Sunday, November 29, 2009

Question Everything

Most dressage riders don't devote a lot of thought these days to the most basic communication interfaces we have with our horses-our tack. But when one begins to explore the existing classical schools, one of the first things one notices is that the tack they use is not the same as the tack seen in the competitive dressage arena. Given that this difference is not casual, it might be productive to examine that tack, and perhaps gain some insight as to why the classical schools use certain time tested equipment. What, and why?
It wasn't all that long ago that every good horseman knew that a "French" or plain noseband was most humane, allowing the horse to softly mouth, or chew, the bit. The "Two Finger Rule"was accepted knowledge: adjust the noseband two fingers below the point of the horse's cheek bones, and allow two fingers to slip easily between it and the jaw. But this was before the invention of the Crank noseband, and it's adjunct, the Flash, which is designed to be literally "cranked" shut around the horse's lower face, allowing absolutely NO movement of the lower jaw and tongue, all under the guise of stabilizing the bit in the horse's mouth and preventing the horse from sticking his tongue out. (Why woud a horse who has been trained to "give"to the bit and who is ridden by a rider with a soft independent hand stick his toungue out?) Never mind that the Crank is padded-if you can't get two fingers under it, it is abusive.
The horse's lower face is full of proprioceptive nerves, meaning that when these nerves are painfully compressed, the horse loses depth perception, and becomes uncertain of exactly where his feet are while he is in motion. In other words, it unbalances the horse and makes him dependent on the human to guide him, since he cannot reliably feel his way. And never mind the horse's tongue, painfully compressed and forced to stay under a pinching snaffle, without hope of relief. Use of a tight crank noseband and flash can make a sensitive horse nearly crazy with anxiety and claustrophobia, leading to rearing over backwards, running backwards, refusing to go forward, or flipping the head up and down, before finally giving in and submitting to the human. In psychology, this technique is called "Learned Helplessness."and is emotionally and physically devastating to the recipient. It effectively kills all initiative and teaches passive acceptance, even when what is being demanded is painful or frightening.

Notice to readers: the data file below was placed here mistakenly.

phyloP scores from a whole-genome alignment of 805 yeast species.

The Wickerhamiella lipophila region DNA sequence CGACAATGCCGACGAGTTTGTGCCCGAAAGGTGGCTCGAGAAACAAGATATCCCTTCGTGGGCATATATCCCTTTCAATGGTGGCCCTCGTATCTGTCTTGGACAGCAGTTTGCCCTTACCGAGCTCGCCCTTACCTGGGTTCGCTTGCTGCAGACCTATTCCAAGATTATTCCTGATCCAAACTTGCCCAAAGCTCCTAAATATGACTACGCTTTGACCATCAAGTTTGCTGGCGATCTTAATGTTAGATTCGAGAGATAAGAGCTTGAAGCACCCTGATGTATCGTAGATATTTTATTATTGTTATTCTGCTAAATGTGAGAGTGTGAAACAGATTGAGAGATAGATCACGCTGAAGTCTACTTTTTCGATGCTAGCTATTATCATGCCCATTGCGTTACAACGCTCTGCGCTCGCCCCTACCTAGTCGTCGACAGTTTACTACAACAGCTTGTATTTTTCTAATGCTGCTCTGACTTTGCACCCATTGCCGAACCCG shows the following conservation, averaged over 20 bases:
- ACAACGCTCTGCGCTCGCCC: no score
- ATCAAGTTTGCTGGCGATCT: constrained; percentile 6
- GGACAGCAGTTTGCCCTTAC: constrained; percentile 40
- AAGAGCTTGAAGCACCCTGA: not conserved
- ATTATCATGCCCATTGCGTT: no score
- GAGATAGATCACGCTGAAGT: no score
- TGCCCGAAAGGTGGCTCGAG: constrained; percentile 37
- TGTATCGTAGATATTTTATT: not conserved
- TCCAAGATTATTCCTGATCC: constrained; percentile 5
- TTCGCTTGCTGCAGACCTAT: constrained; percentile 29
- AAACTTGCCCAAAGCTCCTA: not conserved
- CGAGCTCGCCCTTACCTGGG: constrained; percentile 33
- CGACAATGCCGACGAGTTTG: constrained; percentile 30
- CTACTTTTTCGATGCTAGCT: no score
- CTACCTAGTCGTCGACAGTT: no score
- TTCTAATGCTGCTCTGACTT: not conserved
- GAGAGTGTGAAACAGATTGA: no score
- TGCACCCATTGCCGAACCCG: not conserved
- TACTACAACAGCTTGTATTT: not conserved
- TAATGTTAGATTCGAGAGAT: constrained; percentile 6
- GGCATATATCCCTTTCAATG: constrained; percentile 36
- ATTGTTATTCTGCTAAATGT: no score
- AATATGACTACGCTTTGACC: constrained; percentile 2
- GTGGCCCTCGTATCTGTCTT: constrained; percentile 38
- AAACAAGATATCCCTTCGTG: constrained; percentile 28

When did we become so insensitized to what anyone with an observant mind can plainly see is abusive training?
When the rejected horses from the German warmblood breeding establishment were sold to unsuspecting Americans who admired the warmblood movement, (horses whose temperament was not submissive enough to make the grade in Germany) the (women) riders who bought them found themselves too physically weak to control the massive, energetic, and disobedient animals they had imported. They quickly found that they had no idea how to manage their horses, and hired German trainers, who knew how to subdue them. The Crank and the Flash were indisensible tools to that end, and the trainers always wanted the noseband tighter. Nowadays, it is nearly impossible to buy a snaffle bridle without a crank and flash, and few trainers remember the real reason we use a noseband at all.